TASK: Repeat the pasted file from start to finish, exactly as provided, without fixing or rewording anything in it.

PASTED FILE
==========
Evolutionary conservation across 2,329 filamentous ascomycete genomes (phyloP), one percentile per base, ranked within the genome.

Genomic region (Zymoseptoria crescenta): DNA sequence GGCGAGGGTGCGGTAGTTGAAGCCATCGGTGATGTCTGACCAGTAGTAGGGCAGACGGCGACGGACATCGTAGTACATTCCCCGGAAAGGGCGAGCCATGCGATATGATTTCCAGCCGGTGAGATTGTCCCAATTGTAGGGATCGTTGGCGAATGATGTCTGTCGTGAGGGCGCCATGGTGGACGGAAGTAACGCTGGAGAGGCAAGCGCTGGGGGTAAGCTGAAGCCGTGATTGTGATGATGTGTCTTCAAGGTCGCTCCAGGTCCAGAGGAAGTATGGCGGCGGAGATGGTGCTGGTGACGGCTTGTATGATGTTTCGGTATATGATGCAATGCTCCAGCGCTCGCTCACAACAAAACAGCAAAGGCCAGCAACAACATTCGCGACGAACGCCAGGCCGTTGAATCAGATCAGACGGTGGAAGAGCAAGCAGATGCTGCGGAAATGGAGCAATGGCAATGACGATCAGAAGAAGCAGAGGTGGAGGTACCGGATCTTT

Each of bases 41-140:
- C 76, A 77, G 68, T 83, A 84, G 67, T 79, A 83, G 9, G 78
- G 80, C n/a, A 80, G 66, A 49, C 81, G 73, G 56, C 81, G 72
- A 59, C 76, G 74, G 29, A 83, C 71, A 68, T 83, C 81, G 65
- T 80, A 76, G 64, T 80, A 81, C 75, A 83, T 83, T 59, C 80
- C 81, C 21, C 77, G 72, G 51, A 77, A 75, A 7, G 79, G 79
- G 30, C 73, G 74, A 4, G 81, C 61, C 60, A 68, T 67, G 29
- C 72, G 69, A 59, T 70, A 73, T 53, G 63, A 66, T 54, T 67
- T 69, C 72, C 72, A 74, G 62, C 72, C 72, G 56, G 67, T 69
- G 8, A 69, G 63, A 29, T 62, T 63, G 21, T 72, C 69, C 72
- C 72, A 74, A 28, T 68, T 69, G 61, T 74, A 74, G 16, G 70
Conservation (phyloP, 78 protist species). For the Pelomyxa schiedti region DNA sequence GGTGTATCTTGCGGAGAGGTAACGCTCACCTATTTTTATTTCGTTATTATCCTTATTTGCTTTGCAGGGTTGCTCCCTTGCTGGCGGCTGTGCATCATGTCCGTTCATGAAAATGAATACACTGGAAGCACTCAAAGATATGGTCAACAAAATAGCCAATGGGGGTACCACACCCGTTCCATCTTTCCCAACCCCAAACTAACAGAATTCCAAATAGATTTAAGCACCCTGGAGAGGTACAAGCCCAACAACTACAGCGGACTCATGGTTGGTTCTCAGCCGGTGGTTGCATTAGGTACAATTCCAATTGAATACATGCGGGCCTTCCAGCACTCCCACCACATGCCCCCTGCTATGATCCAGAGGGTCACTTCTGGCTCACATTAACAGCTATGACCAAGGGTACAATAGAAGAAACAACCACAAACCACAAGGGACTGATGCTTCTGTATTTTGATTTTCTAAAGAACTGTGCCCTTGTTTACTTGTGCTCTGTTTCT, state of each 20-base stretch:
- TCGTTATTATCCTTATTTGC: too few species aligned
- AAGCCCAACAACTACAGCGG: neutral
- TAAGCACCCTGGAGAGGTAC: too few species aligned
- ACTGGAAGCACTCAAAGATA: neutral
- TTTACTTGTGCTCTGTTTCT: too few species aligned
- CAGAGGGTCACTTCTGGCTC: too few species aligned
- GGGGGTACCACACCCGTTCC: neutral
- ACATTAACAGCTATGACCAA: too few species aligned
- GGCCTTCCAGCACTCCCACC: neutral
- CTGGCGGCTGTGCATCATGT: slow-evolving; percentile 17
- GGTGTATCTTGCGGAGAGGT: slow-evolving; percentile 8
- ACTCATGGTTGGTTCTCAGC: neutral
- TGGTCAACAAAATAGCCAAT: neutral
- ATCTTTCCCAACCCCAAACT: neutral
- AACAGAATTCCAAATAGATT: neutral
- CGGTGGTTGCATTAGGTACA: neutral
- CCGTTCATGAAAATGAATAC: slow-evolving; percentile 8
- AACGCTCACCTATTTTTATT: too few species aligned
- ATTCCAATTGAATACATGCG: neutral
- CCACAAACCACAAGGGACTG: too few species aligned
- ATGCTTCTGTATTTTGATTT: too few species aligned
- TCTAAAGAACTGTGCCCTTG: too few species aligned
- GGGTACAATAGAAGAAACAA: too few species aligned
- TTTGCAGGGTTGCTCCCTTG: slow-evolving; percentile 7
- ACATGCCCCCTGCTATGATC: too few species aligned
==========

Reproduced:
Evolutionary conservation across 2,329 filamentous ascomycete genomes (phyloP), one percentile per base, ranked within the genome.

Genomic region (Zymoseptoria crescenta): DNA sequence GGCGAGGGTGCGGTAGTTGAAGCCATCGGTGATGTCTGACCAGTAGTAGGGCAGACGGCGACGGACATCGTAGTACATTCCCCGGAAAGGGCGAGCCATGCGATATGATTTCCAGCCGGTGAGATTGTCCCAATTGTAGGGATCGTTGGCGAATGATGTCTGTCGTGAGGGCGCCATGGTGGACGGAAGTAACGCTGGAGAGGCAAGCGCTGGGGGTAAGCTGAAGCCGTGATTGTGATGATGTGTCTTCAAGGTCGCTCCAGGTCCAGAGGAAGTATGGCGGCGGAGATGGTGCTGGTGACGGCTTGTATGATGTTTCGGTATATGATGCAATGCTCCAGCGCTCGCTCACAACAAAACAGCAAAGGCCAGCAACAACATTCGCGACGAACGCCAGGCCGTTGAATCAGATCAGACGGTGGAAGAGCAAGCAGATGCTGCGGAAATGGAGCAATGGCAATGACGATCAGAAGAAGCAGAGGTGGAGGTACCGGATCTTT

Each of bases 41-140:
- C 76, A 77, G 68, T 83, A 84, G 67, T 79, A 83, G 9, G 78
- G 80, C n/a, A 80, G 66, A 49, C 81, G 73, G 56, C 81, G 72
- A 59, C 76, G 74, G 29, A 83, C 71, A 68, T 83, C 81, G 65
- T 80, A 76, G 64, T 80, A 81, C 75, A 83, T 83, T 59, C 80
- C 81, C 21, C 77, G 72, G 51, A 77, A 75, A 7, G 79, G 79
- G 30, C 73, G 74, A 4, G 81, C 61, C 60, A 68, T 67, G 29
- C 72, G 69, A 59, T 70, A 73, T 53, G 63, A 66, T 54, T 67
- T 69, C 72, C 72, A 74, G 62, C 72, C 72, G 56, G 67, T 69
- G 8, A 69, G 63, A 29, T 62, T 63, G 21, T 72, C 69, C 72
- C 72, A 74, A 28, T 68, T 69, G 61, T 74, A 74, G 16, G 70
Conservation (phyloP, 78 protist species). For the Pelomyxa schiedti region DNA sequence GGTGTATCTTGCGGAGAGGTAACGCTCACCTATTTTTATTTCGTTATTATCCTTATTTGCTTTGCAGGGTTGCTCCCTTGCTGGCGGCTGTGCATCATGTCCGTTCATGAAAATGAATACACTGGAAGCACTCAAAGATATGGTCAACAAAATAGCCAATGGGGGTACCACACCCGTTCCATCTTTCCCAACCCCAAACTAACAGAATTCCAAATAGATTTAAGCACCCTGGAGAGGTACAAGCCCAACAACTACAGCGGACTCATGGTTGGTTCTCAGCCGGTGGTTGCATTAGGTACAATTCCAATTGAATACATGCGGGCCTTCCAGCACTCCCACCACATGCCCCCTGCTATGATCCAGAGGGTCACTTCTGGCTCACATTAACAGCTATGACCAAGGGTACAATAGAAGAAACAACCACAAACCACAAGGGACTGATGCTTCTGTATTTTGATTTTCTAAAGAACTGTGCCCTTGTTTACTTGTGCTCTGTTTCT, state of each 20-base stretch:
- TCGTTATTATCCTTATTTGC: too few species aligned
- AAGCCCAACAACTACAGCGG: neutral
- TAAGCACCCTGGAGAGGTAC: too few species aligned
- ACTGGAAGCACTCAAAGATA: neutral
- TTTACTTGTGCTCTGTTTCT: too few species aligned
- CAGAGGGTCACTTCTGGCTC: too few species aligned
- GGGGGTACCACACCCGTTCC: neutral
- ACATTAACAGCTATGACCAA: too few species aligned
- GGCCTTCCAGCACTCCCACC: neutral
- CTGGCGGCTGTGCATCATGT: slow-evolving; percentile 17
- GGTGTATCTTGCGGAGAGGT: slow-evolving; percentile 8
- ACTCATGGTTGGTTCTCAGC: neutral
- TGGTCAACAAAATAGCCAAT: neutral
- ATCTTTCCCAACCCCAAACT: neutral
- AACAGAATTCCAAATAGATT: neutral
- CGGTGGTTGCATTAGGTACA: neutral
- CCGTTCATGAAAATGAATAC: slow-evolving; percentile 8
- AACGCTCACCTATTTTTATT: too few species aligned
- ATTCCAATTGAATACATGCG: neutral
- CCACAAACCACAAGGGACTG: too few species aligned
- ATGCTTCTGTATTTTGATTT: too few species aligned
- TCTAAAGAACTGTGCCCTTG: too few species aligned
- GGGTACAATAGAAGAAACAA: too few species aligned
- TTTGCAGGGTTGCTCCCTTG: slow-evolving; percentile 7
- ACATGCCCCCTGCTATGATC: too few species aligned